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  • SEC Questions Answered - Part 2 | By: Alan Cowgill

   

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SEC Questions Answered- Part 2 ===============================================================

What is a security?

 The term "security" is broadly defined to mean "any certificate or instrument, or any oral, written, or electronic agreement, understanding, or opportunity, that represents title to or interest in, or is secured by any lien or charge upon the capital, assets, profits, property or credit of any person or of any public or governmental body, subdivision, or agency."

 That's the language used on the website of the Ohio Division of Securities.  This definition includes such common items as shares of stock, warrants and options, promissory notes, membership interests in limited liability companies, bonds and debentures.  Limited partnership interests are considered to be securities, while general partnership interests are generally not considered to be securities.  The statutory definition additionally includes the term "investment contract," which has been construed by court decisions to include numerous investment opportunities and business opportunities, which at first glance may not appear to fit within the definition of "security."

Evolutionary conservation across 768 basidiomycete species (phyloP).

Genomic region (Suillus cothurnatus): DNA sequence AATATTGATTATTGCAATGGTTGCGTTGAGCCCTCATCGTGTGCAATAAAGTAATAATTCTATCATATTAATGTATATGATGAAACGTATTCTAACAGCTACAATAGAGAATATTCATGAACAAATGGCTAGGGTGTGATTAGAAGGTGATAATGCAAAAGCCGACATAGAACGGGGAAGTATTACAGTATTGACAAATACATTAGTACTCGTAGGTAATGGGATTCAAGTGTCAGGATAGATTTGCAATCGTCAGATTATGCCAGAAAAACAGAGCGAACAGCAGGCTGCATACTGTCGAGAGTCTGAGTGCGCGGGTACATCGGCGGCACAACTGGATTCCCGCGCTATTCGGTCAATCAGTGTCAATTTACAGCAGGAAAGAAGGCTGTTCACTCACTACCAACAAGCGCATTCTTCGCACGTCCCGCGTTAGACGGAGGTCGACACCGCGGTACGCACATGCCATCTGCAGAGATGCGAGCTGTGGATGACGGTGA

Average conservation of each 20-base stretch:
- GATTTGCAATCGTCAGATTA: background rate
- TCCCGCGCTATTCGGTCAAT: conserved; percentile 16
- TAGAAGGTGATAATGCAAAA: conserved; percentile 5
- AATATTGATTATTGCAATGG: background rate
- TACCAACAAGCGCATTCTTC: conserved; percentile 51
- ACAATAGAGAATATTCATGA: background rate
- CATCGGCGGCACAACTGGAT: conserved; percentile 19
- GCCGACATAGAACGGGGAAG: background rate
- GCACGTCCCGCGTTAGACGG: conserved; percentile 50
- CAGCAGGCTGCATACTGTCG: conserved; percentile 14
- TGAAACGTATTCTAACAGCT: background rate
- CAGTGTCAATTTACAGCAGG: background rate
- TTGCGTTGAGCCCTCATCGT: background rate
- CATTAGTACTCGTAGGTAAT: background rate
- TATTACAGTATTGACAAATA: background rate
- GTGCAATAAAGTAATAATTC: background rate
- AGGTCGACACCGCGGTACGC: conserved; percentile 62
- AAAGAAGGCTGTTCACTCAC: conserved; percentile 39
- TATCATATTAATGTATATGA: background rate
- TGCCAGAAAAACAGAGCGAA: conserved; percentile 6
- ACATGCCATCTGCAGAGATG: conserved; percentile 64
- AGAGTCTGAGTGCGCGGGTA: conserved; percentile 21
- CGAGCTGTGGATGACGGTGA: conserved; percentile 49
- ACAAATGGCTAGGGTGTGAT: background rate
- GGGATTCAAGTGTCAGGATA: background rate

Does that mean private lending may be considered securities?

When you are borrowing money from private lenders, you are offering them a security.  You're making an IOU to them, by borrowing their money and promising to pay them a fixed interest rate over a certain time period or when the sale of a property is concluded.

 When a company sells shares or stock, it's giving the purchaser of the securities an ownership interest.  Shareholders make their money when they get dividends on their investment or when they sell their stock.  Private lenders are lending you funds and they make their money by receiving the interest rate you've promised them.

 All states allow securities to be offered to lenders when they are either registered or offered under a proper exemption from registration.  Securities laws do define debt as a type of security.  It means that securities laws and regulations apply to the real estate business.

 

Alan Cowgill is a speaker, author, and real estate entrepreneur.  His step-by-step system “Private Lending Made Easy” teaches others to find private lenders.